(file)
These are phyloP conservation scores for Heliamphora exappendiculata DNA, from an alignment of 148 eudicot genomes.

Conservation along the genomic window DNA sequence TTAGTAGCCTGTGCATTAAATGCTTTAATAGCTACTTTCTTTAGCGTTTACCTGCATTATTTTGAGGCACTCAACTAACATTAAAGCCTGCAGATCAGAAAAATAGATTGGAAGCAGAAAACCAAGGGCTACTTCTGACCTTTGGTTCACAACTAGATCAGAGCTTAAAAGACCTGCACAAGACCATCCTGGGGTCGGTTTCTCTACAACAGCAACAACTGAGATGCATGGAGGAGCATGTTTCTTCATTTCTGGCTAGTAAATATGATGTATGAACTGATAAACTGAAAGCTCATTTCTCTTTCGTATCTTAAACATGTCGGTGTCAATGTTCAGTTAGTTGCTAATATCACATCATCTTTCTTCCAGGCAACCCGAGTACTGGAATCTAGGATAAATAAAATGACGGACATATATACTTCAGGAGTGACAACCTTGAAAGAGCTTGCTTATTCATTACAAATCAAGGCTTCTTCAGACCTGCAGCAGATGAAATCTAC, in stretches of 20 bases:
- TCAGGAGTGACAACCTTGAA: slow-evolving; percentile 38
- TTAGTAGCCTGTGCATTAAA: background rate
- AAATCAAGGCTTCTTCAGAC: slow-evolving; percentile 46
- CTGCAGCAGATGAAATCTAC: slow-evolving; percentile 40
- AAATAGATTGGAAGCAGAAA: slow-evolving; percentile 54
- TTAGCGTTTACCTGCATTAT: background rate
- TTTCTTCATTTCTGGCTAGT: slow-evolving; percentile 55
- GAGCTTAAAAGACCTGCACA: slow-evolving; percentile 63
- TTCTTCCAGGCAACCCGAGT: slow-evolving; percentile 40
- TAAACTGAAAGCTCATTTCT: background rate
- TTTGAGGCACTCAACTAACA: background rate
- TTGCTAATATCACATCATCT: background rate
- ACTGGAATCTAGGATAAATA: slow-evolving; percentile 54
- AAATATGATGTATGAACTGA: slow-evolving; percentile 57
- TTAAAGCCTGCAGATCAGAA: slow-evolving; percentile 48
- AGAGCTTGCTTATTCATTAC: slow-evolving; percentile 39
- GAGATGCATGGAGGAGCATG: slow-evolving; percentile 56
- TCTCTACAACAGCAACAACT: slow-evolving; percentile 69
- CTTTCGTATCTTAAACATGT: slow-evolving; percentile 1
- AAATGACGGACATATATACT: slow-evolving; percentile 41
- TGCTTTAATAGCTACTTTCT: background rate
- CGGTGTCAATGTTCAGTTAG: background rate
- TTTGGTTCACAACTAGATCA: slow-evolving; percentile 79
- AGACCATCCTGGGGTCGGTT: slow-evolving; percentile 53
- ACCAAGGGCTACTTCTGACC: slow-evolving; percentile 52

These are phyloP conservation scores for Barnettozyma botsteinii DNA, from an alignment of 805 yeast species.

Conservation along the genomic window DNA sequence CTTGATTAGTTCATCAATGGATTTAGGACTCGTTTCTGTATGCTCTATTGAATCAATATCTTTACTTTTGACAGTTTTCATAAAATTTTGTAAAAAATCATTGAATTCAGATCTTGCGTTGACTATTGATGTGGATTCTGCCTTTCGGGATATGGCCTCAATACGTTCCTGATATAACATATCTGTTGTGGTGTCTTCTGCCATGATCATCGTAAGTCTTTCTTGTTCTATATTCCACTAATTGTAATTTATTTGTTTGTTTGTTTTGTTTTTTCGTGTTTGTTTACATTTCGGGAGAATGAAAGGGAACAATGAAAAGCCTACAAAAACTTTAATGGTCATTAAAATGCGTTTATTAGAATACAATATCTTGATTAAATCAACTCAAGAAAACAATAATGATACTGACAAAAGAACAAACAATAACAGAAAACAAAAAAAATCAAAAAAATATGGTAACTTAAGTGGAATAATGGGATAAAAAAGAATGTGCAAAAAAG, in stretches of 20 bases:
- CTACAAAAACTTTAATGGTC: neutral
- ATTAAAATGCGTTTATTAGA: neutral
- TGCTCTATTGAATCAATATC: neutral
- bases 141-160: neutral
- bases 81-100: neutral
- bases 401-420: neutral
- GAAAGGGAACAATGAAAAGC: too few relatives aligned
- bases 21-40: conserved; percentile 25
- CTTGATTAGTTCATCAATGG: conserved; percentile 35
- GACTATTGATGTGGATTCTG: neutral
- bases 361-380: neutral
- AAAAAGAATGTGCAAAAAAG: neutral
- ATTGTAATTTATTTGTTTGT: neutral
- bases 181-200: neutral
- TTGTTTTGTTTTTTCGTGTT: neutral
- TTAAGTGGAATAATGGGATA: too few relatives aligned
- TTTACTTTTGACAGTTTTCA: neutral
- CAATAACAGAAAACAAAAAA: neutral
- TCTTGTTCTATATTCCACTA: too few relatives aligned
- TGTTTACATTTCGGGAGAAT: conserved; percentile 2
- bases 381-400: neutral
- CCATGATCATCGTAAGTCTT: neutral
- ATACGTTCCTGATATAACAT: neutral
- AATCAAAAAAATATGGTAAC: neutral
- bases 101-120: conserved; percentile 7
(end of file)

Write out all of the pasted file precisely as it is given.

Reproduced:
These are phyloP conservation scores for Heliamphora exappendiculata DNA, from an alignment of 148 eudicot genomes.

Conservation along the genomic window DNA sequence TTAGTAGCCTGTGCATTAAATGCTTTAATAGCTACTTTCTTTAGCGTTTACCTGCATTATTTTGAGGCACTCAACTAACATTAAAGCCTGCAGATCAGAAAAATAGATTGGAAGCAGAAAACCAAGGGCTACTTCTGACCTTTGGTTCACAACTAGATCAGAGCTTAAAAGACCTGCACAAGACCATCCTGGGGTCGGTTTCTCTACAACAGCAACAACTGAGATGCATGGAGGAGCATGTTTCTTCATTTCTGGCTAGTAAATATGATGTATGAACTGATAAACTGAAAGCTCATTTCTCTTTCGTATCTTAAACATGTCGGTGTCAATGTTCAGTTAGTTGCTAATATCACATCATCTTTCTTCCAGGCAACCCGAGTACTGGAATCTAGGATAAATAAAATGACGGACATATATACTTCAGGAGTGACAACCTTGAAAGAGCTTGCTTATTCATTACAAATCAAGGCTTCTTCAGACCTGCAGCAGATGAAATCTAC, in stretches of 20 bases:
- TCAGGAGTGACAACCTTGAA: slow-evolving; percentile 38
- TTAGTAGCCTGTGCATTAAA: background rate
- AAATCAAGGCTTCTTCAGAC: slow-evolving; percentile 46
- CTGCAGCAGATGAAATCTAC: slow-evolving; percentile 40
- AAATAGATTGGAAGCAGAAA: slow-evolving; percentile 54
- TTAGCGTTTACCTGCATTAT: background rate
- TTTCTTCATTTCTGGCTAGT: slow-evolving; percentile 55
- GAGCTTAAAAGACCTGCACA: slow-evolving; percentile 63
- TTCTTCCAGGCAACCCGAGT: slow-evolving; percentile 40
- TAAACTGAAAGCTCATTTCT: background rate
- TTTGAGGCACTCAACTAACA: background rate
- TTGCTAATATCACATCATCT: background rate
- ACTGGAATCTAGGATAAATA: slow-evolving; percentile 54
- AAATATGATGTATGAACTGA: slow-evolving; percentile 57
- TTAAAGCCTGCAGATCAGAA: slow-evolving; percentile 48
- AGAGCTTGCTTATTCATTAC: slow-evolving; percentile 39
- GAGATGCATGGAGGAGCATG: slow-evolving; percentile 56
- TCTCTACAACAGCAACAACT: slow-evolving; percentile 69
- CTTTCGTATCTTAAACATGT: slow-evolving; percentile 1
- AAATGACGGACATATATACT: slow-evolving; percentile 41
- TGCTTTAATAGCTACTTTCT: background rate
- CGGTGTCAATGTTCAGTTAG: background rate
- TTTGGTTCACAACTAGATCA: slow-evolving; percentile 79
- AGACCATCCTGGGGTCGGTT: slow-evolving; percentile 53
- ACCAAGGGCTACTTCTGACC: slow-evolving; percentile 52

These are phyloP conservation scores for Barnettozyma botsteinii DNA, from an alignment of 805 yeast species.

Conservation along the genomic window DNA sequence CTTGATTAGTTCATCAATGGATTTAGGACTCGTTTCTGTATGCTCTATTGAATCAATATCTTTACTTTTGACAGTTTTCATAAAATTTTGTAAAAAATCATTGAATTCAGATCTTGCGTTGACTATTGATGTGGATTCTGCCTTTCGGGATATGGCCTCAATACGTTCCTGATATAACATATCTGTTGTGGTGTCTTCTGCCATGATCATCGTAAGTCTTTCTTGTTCTATATTCCACTAATTGTAATTTATTTGTTTGTTTGTTTTGTTTTTTCGTGTTTGTTTACATTTCGGGAGAATGAAAGGGAACAATGAAAAGCCTACAAAAACTTTAATGGTCATTAAAATGCGTTTATTAGAATACAATATCTTGATTAAATCAACTCAAGAAAACAATAATGATACTGACAAAAGAACAAACAATAACAGAAAACAAAAAAAATCAAAAAAATATGGTAACTTAAGTGGAATAATGGGATAAAAAAGAATGTGCAAAAAAG, in stretches of 20 bases:
- CTACAAAAACTTTAATGGTC: neutral
- ATTAAAATGCGTTTATTAGA: neutral
- TGCTCTATTGAATCAATATC: neutral
- bases 141-160: neutral
- bases 81-100: neutral
- bases 401-420: neutral
- GAAAGGGAACAATGAAAAGC: too few relatives aligned
- bases 21-40: conserved; percentile 25
- CTTGATTAGTTCATCAATGG: conserved; percentile 35
- GACTATTGATGTGGATTCTG: neutral
- bases 361-380: neutral
- AAAAAGAATGTGCAAAAAAG: neutral
- ATTGTAATTTATTTGTTTGT: neutral
- bases 181-200: neutral
- TTGTTTTGTTTTTTCGTGTT: neutral
- TTAAGTGGAATAATGGGATA: too few relatives aligned
- TTTACTTTTGACAGTTTTCA: neutral
- CAATAACAGAAAACAAAAAA: neutral
- TCTTGTTCTATATTCCACTA: too few relatives aligned
- TGTTTACATTTCGGGAGAAT: conserved; percentile 2
- bases 381-400: neutral
- CCATGATCATCGTAAGTCTT: neutral
- ATACGTTCCTGATATAACAT: neutral
- AATCAAAAAAATATGGTAAC: neutral
- bases 101-120: conserved; percentile 7